30. IBM P690/P575 SMP • IBM pSeries 690/P575 Model 6C4, Power4+ Turbo, 32 1.7 GHz processors • - access to 4TB of NetApp NAS RAID array used for scratch space, mounted as /nas and /netscr • OS: IBM AIX 5.3 Maintenance Level 04 • login node: emerald.isis.unc.edu • compute node: • yatta.isis.unc.edu 32 CPUs • P575-n00.isis.unc.edu 16 CPUs • P575-n01.isis.unc.edu 16 CPUs • P575-n02.isis.unc.edu 16 CPUs • P575-n03.issi.unc.edu 16 CPUs

  31. SGI Altix 3700 SMP • Servers for Scientific Applications such as Gaussian, Amber, and custom code • Login node: cedar.isis.unc.edu • Compute node: cypress.isis.unc.edu • Cypress: SGI Altix 3700bx2 - 128 Intel Itanium2 Processors (1600MHz), each with 16k L1 cache for data, 16k L1 cache for instructions, 256k L2 cache, 6MB L3 cache, 4GB of Shared Memory (512GB total memory) • Two 70 GB SCSI System Disks as /scr

  32. SGI Altix 3700 SMP • Cedar: SGI Altix 350 - 8 Intel Itanium2 Processors (1500MHz), each with 16k L1 cache for data, 16k L1 cache for instructions, 256k L2 cache, 4MB L3 cache, 1GB of Shared Memory (8GB total memory), two 70 GB SATA System Disks. • RHEL 3 with Propack 3, Service Pack 3 • No AFS (HOME & pkg space) access • Scratch Disk: /netscr, /nas, /scr

  33. Emerald Cluster • General purpose Linux Cluster for Scientific and Statistical Applications • Machine Name: emerald.isis.unc.edu • 2 Login Nodes: IBM BladeCenter, one Xeon 2.4GHz, 2.5GB RAM and one Xeon 2.8GHz, 2.5GB RAM • 18 Compute Nodes: Dual AMD Athlon 1600+ 1.4GHz MP Processor, Tyan Thunder MP Motherboard, 2GB DDR RAM on each node • 6 Compute Nodes: Dual AMD Athlon 1800+ 1.6GHz MP Processor, Tyan Thunder MP Motherboard, 2GB DDR RAM on each node • 25 Compute Nodes: IBM BladeCenter, Dual Intel Xeon 2.4GHz, 2.5GB RAM on each node • 96 Compute Nodes: IBM BladeCenter, Dual Intel Xeon 2.8GHz, 2.5GB RAM on each node • 15 Compute Nodes: IBM BladeCenter, Dual Intel Xeon 3.2GHz, 4.0GB RAM on each node • Access to 10 TB of NetApp NAS RAID array used for scratch space, mounted as /nas and /scr • Login: emerald.isis.unc.edu • Access to 7TB of NetApp NAS RAID array used for scratch space, mounted as /nas and /scr • OS: RedHat Enterprise Linux 3.0 • TOP500: 395th place in the June 2003 release.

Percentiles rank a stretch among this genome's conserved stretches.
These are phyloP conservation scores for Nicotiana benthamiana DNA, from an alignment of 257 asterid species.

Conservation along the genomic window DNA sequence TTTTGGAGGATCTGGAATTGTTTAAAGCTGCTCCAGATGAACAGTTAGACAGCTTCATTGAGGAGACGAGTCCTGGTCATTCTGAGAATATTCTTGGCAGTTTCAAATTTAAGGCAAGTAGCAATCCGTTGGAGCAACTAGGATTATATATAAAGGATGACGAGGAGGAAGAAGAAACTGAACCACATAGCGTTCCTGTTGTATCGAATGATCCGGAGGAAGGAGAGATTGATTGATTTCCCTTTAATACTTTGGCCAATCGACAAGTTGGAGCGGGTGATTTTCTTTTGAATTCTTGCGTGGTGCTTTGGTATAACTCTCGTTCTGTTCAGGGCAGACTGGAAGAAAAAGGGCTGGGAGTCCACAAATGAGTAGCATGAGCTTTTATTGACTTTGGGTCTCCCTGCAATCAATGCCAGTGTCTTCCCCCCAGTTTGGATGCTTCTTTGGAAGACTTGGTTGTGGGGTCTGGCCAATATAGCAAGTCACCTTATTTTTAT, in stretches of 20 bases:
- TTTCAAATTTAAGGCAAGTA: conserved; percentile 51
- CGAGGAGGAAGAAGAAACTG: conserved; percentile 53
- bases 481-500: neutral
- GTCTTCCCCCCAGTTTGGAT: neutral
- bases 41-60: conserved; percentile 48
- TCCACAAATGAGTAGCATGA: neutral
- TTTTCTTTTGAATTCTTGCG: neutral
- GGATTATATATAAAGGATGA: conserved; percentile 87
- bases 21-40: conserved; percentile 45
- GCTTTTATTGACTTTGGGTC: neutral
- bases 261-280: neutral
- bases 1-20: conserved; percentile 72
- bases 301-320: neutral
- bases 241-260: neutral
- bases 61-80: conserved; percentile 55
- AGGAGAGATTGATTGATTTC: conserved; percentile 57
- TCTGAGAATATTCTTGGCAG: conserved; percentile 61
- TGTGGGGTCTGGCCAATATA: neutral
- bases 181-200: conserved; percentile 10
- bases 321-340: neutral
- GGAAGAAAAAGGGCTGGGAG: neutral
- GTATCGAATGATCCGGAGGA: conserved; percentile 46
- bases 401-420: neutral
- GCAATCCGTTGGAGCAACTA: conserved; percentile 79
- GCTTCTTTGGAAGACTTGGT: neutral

34. Dell LINUX Cluster, Topsail • 520 dual nodes (4160 CPUs) Xeon (EM64T) • 3.6GHz, 2MB L1 cache 2GB memory per CPU • InfiniBand inter-node connection • Not AFS mounted, not open to general public • Access based on peer-reviewed proposal • HPL: 6.252 Teraflops, 74th in 2006 JuneTOP500 list and 104th in the November 2006 list and 25th in the June 2007 list (28.77 teraflopsafter upgrade)

  35. Topsail • Login node : topsail.unc.edu 8 CPUs @ 2.3 GHz Intel EM64T with 2x4M L2 cache (Model E5345/Clovertown), 12 GB memory • Compute nodes : 4,160 CPUs @ 2.3 GHz Intel EM64T with 2x4M L2 cache (Model E5345/Clovertown), 12 GB memory • Shared Disk : (/ifs1) 39 TB IBRIX Parallel File System • Interconnect: Infiniband 4x SDR • Resource management is handled by LSF v.7.2, through which all computational jobs are submitted for processing